The secret to success, metaphysically speaking...

Many of you may relate to this as well, which is why I decided to post it.

As many here do, I want to turn my musical efforts into something real. Something that provides for me for the rest of my life. I want it to be my job, my love and my art at the same time. But I have found something seriously lacking these past couple of years, and for the life of me, I couldn’t figure out what it was.

So I asked. Some people may call it praying to God or Gods, contacting your power animal or spiritual guide, or just a higher form of the self that is present in times of need. Having this awareness, I am usually able to get any answer I need to my questions. Most of the time though, I don’t know what the question is.

This time I did and I got the answer I truly needed to make it all happen. It’s not anything arcane and tenuous. I’m long finished with the head in the clouds new age BS that never accomplishes anything. I’m looking for logical, real life answers.

The thing is, I really want to have the success in music. I see it, I have the ability, I now have the gear to at least get me on that road, so what was missing?

The reason I asked, was a lack of motivation. It seems just a daily grind to do music, write it, arrange it, go through all the technical details to make it sound as good as possible, etc… I have a strong will, so I can power through this process and keep working on projects, wrapping them up one at a time. But you can see that there is something wrong with this. To me it seems robotic and repetitive, and it takes much longer than I would normally like to complete these projects.

So, with that synopsis in mind, my question was. What am I missing? Why am I not immersed in music? Why is this not the Eden that I imagined?

The answer was simple.
Apparently I have it, but it is dormant and needs a trigger to wake up. So I have all the physical tools, the studio and the gear, the mental tools, the knowledge to write, record and arrange a good song, and the desire to keep grinding away at it. But desire is not enough for me apparently. I need to wake up this hunger.

So I’m asking you all… have you found a way to do this in yourselves? Have you turned your desire or inspiration into an insatiable need to accomplish something? If you did and were a success at it, I’m sure many of us are leaning on the edge of our seats hoping to find just “how” to awaken this beast?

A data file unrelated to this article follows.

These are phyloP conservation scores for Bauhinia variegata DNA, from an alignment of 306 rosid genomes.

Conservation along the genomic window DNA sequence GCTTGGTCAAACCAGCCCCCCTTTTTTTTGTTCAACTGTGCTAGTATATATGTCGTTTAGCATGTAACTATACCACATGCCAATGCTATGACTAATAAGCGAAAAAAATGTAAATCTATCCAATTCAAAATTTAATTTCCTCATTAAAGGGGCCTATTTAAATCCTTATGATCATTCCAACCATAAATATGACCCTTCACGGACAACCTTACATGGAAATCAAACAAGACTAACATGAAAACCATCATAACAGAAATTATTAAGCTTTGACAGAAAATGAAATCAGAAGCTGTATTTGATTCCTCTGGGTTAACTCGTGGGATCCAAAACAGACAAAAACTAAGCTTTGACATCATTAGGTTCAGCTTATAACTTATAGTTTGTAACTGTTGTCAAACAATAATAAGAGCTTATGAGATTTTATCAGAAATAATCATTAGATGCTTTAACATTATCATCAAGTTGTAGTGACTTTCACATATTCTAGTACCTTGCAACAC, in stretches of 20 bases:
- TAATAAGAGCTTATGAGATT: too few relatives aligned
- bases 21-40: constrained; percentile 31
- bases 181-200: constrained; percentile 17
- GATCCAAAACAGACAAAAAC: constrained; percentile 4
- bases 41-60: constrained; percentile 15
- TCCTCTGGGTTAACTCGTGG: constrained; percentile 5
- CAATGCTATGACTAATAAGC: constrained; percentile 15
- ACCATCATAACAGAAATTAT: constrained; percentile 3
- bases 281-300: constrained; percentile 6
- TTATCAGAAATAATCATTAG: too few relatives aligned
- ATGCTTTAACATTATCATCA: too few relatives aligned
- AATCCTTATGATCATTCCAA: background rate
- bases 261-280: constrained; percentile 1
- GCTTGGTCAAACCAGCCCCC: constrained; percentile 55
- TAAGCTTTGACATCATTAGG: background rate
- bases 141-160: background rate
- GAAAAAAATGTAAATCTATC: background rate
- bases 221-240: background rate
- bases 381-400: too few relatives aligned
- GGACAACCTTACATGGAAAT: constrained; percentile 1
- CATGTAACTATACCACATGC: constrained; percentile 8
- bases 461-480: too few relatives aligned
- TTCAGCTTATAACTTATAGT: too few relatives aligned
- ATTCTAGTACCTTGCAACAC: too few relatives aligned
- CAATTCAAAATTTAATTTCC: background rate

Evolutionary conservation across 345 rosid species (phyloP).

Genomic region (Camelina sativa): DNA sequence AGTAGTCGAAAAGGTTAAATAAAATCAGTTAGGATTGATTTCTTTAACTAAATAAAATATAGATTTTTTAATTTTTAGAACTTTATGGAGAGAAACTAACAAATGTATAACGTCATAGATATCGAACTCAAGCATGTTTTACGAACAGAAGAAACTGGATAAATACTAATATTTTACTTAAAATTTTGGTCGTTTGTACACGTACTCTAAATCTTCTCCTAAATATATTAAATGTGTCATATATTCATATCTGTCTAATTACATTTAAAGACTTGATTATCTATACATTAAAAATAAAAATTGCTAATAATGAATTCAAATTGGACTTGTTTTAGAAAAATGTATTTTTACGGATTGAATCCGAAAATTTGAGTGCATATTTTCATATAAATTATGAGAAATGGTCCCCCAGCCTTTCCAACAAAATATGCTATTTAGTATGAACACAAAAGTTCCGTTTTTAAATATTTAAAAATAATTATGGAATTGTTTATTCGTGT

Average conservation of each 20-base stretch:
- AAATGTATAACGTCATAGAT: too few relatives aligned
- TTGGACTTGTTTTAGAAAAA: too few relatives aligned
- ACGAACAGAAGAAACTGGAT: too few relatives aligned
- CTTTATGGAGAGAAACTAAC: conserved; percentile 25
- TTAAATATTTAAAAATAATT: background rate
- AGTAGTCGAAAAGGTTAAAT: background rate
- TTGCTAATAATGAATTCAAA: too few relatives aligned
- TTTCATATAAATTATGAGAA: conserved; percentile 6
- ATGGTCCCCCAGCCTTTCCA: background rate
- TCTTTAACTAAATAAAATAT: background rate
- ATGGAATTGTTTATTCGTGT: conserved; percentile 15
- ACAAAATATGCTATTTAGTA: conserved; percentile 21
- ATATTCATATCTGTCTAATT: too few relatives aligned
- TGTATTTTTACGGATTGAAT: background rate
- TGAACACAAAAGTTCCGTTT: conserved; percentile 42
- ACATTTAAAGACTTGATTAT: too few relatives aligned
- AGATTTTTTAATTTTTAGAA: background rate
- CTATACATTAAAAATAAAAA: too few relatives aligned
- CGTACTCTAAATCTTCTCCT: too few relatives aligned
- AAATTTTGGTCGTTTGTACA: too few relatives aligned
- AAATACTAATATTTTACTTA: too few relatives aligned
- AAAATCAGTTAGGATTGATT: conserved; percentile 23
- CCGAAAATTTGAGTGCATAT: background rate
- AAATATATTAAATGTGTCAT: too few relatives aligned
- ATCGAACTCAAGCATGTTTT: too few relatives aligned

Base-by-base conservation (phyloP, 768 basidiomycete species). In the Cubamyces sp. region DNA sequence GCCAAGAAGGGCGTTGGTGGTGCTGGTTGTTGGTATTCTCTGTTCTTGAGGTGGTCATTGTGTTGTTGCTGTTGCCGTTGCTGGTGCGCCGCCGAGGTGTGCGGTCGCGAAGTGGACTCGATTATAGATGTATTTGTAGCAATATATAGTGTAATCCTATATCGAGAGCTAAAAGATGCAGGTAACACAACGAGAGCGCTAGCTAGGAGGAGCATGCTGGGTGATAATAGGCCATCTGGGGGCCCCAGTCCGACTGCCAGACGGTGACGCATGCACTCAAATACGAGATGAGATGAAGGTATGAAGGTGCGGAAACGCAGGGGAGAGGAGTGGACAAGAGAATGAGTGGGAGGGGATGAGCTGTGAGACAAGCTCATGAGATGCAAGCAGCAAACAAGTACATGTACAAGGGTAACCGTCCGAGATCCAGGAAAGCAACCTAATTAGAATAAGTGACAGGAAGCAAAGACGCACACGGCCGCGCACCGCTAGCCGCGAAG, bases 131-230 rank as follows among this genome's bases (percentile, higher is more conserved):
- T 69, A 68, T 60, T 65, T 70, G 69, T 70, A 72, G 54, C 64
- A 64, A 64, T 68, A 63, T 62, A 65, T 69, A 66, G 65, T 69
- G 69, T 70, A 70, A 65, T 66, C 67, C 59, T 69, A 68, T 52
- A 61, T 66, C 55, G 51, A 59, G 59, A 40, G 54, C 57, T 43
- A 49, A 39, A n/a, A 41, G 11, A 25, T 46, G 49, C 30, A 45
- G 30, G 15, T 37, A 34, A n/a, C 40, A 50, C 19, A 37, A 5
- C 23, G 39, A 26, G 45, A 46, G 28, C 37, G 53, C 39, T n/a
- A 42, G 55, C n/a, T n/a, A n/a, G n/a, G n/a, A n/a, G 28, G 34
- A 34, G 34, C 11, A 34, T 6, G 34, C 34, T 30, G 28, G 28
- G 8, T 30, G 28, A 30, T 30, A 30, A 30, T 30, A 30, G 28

Hi John,

Congratulations on launching a monster topic!
There are two ways to do this, both of which generate useful answers and further questions.

1: Precisely what you are doing, which is to elicit the process whereby others have done this, and to replicate the structure in yourself. It will work, but you will need to pay close attention to the ecology, since you’ll be getting the elements which make it work safely and effectively in Their lives with their specific history.

2: Turn the beam of inquiry on your own experience base and ask “When have I mobilised and fully realized this hunger within myself in ways which enabled me to achieve outcomes or to maintain processes I could not have achieved without it’s presence.” And additional question is “Where and when am I doing this in my present life in ways so natural and spontaneous, that I haven’t noticed them to mention yet, because they are so habitual and unconscious.” Elicit the behavioural and cognitive process and replicate the stucture in your target area. The closer the general content and skills of the source area is to the target area, the smoother the transference. The advantage of self-modelling is that the ecology step is already taken care of, because these source patterns of hunger and fulfilment are proven to be successful in you the way you already are.

All the best … and RESPECT.

Thanks Glyn, I do understand everything you are saying here. In regards to your first way. If someone else pipes up and I follow a routine similar, I’d have no problem interpreting those aspects of it that are not compatible to my personal patterns. I’m not looking for a pity party or anything :stuck_out_tongue: but for external support in regards to family and friends, I’ve had almost none. So I had to go it alone until I created my environment and circle of friends (much later) that supported it. What it boils down to, is that I know my key signatures well and will be able to differentiate them from the things that do not work for me.

All that said, your 2nd way looks like the ideal one for me (based on the explanation above). There are achievements I can grasp, along with the understanding of the process it took to get there. The only hardship (besides the journey itself to get myself where I need to be) is that those achievements are remote and unrelated in any way to music. (Any achievements in the music field for me have not been that special). So I’ll really have to look for those golden threads that tie it together. I know they are there though. :slight_smile:

I do have a few things going for me though. I’m never satisfied, and I never shoot for something reasonable. So I’ll be reviewing what I wrote, and studying what you wrote to start putting this puzzle together.

Thank you for your help, and you have my respect as well :slight_smile: I studied with a swami for a couple of years. His name was Swami Shankarananda (from Paramahansa Yogananda’s line). Pardon the segue, but this sounds like the advice he would give.

You´re lacking focus.
Get some real hard gigs or meditate harder.

I think most of us (including myself) often confuse success in music as an art form and success in selling music to as many people as possible. These two require different actions and skills since in the first case it’s art we are talking about while in the second case it’s a consumer product (final goods used by a consumer until disposal).